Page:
Sources of Economic Hope: Women's Entrepreneurship

17 Pages Posted: 22 Nov 2014

See all articles by Alicia Robb

Alicia Robb

University of Colorado at Boulder; Next Wave Impact; Federal Reserve Banks - Federal Reserve Bank of Atlanta

Susan Coleman

University of Hartford - Barney School of Business

Dane Stangler

Ewing Marion Kauffman Foundation

Date Written: November 1, 2014

Abstract

The overall thrust of the survey findings presented here and their comparison with prior research, especially analysis of high-tech firms in the Kauffman Firm Survey sample, is that female and male entrepreneurs have a lot in common. They would seem to start their companies for similar reasons, cite similar self-perceived reasons for success, and face similar challenges. Out of this similarity, three differences do stand out.

First, the women technology entrepreneurs surveyed here don’t appear to have had inspiring role models as their principal motivation. Second, women entrepreneurs in general appear to respond differently than men do to failure, and cite lessons learned from failure as a big reason for success. Finally, there is a financing gap when it comes to high-tech and high-potential women entrepreneurs. That financing gap turns into a growth gap in terms of company outcomes. Findings ways to fill that financing gap, then, could have huge payoff in job creation and innovation.

What, if anything, can government and other organizations do to capitalize on the growth opportunity that exists with women entrepreneurs?

First, building the financial capabilities of women and ensuring access to bank financing and equity financing by venture capitalists and angel investors is paramount to having more high-growth entrepreneurship by women. Second, encouraging greater participation by women on the financing and investing side also might be an avenue worth pursuing. Prior research documents the low level of representation of women as investors in angel investing and venture capital funds. A growing number of angel groups, such as Golden Seeds, Astia Angels, and the Pipeline Fellowship, are preparing women to become investors in this space. More is needed to overcome the gender imbalance on the funding side.

Other steps also can be taken to support high-growth women’s entrepreneurship in ways that will allow us to tap this greatly underutilized resource. This issue needs to be addressed on multiple fronts: 1) by offering more opportunities in industry that will give women the experience needed to pursue entrepreneurship, 2) by providing more opportunities to learn about starting and growing businesses, and 3) through exposure to successful female entrepreneurs who can share stories and insights from their successes (and challenges). Family-friendly policies that allow women the flexibility to work outside of their homes and schedule activities around family commitments might also encourage women to tackle higher-growth opportunities.

A recent paper from the Office of Advocacy at the Small Business Administration (SBA), found that different university programs, even those within the same field, can provide different types of exposure among men and women to entrepreneurial opportunity.4 In fields such as mechanical engineering, where women represent a small share of graduate students, male and female students still have different experiences when it comes to their faculty advisors, interaction with private industry, and entrepreneurship. Given how important prior exposure (whether in industry or in entrepreneurship) was for survey respondents here, finding a way to address the differential structure of these programs could put more women onto the high-growth entrepreneurial pathway.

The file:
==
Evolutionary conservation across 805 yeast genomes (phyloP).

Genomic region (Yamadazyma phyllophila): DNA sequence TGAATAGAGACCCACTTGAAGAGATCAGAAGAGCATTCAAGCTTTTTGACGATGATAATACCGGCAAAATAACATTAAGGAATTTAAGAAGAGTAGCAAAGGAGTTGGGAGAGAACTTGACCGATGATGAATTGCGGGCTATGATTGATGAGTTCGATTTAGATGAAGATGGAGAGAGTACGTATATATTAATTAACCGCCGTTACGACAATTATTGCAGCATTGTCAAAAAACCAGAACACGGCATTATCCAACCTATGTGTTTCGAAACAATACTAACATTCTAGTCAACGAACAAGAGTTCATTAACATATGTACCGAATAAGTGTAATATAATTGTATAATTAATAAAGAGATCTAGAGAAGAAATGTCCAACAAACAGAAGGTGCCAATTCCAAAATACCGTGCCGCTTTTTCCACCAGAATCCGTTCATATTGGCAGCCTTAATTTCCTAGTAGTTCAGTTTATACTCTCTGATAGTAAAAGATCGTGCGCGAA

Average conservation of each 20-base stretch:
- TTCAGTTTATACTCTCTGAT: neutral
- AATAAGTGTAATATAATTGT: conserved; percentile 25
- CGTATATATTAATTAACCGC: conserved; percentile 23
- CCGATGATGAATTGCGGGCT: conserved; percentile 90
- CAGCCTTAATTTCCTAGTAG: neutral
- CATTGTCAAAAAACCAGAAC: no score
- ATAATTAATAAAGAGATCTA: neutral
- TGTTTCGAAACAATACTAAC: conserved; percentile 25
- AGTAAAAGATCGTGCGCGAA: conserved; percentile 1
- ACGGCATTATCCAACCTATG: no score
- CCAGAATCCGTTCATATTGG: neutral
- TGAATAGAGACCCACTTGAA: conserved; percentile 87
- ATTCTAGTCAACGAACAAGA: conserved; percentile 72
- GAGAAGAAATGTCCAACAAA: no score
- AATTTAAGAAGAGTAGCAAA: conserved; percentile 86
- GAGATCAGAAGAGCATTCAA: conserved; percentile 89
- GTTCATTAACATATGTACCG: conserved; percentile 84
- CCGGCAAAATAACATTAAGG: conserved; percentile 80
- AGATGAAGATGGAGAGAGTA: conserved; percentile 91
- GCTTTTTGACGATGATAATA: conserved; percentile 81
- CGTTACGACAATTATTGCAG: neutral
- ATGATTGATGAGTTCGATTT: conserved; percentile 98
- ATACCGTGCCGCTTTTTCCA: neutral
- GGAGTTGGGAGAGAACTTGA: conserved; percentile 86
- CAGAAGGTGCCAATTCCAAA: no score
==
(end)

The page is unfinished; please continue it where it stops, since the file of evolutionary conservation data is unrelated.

Encouraging and facilitating team startups (men, women, and mixed) is another avenue to pursue, given that our findings highlight the importance of team ownership in securing financial capital, particularly during the critical early years of the firm. There are an increasing number of organizations and events such as Startup Weekend Women’s Edition, Startup Grind, Founder Fridays, and Co-Founder speed dating that serve as encouraging examples of ways to meet this need.

Programs that specifically target women-owned, high-growth-potential firms also have shown considerable success. Astia and Springboard Enterprises are two programs that have built successful track records in helping scale women-owned companies by providing them access to equity financing, as well as business mentorship and training. Clearly, more of these types of programs are needed if we are going to truly move the needle on high-growth women’s entrepreneurship.

Keywords: entrepreneurship, Kauffman firm survey, women, female, gender gap, economic growth

Suggested Citation

Robb, Alicia and Coleman, Susan and Stangler, Dane, Sources of Economic Hope: Women's Entrepreneurship (November 1, 2014). Available at SSRN: https://ssrn.com/abstract=2529094 or http://dx.doi.org/10.2139/ssrn.2529094

Alicia Robb (Contact Author)

University of Colorado at Boulder ( email )

Leeds Business School
Boulder, CO 80309
United States

Next Wave Impact ( email )

7455 Park Lane Road
Longmount, CO 80503
United States

Federal Reserve Banks - Federal Reserve Bank of Atlanta

1000 Peachtree Street N.E.
Atlanta, GA 30309-4470
United States

Susan Coleman

University of Hartford - Barney School of Business ( email )

200 Bloomfield Ave
West Hartford, CT 06117
United States
(860) 768 4690 (Phone)

Dane Stangler

Ewing Marion Kauffman Foundation ( email )

4801 Rockhill Road
Kansas City, MO 64110-2046
United States
816-932-1044 (Phone)

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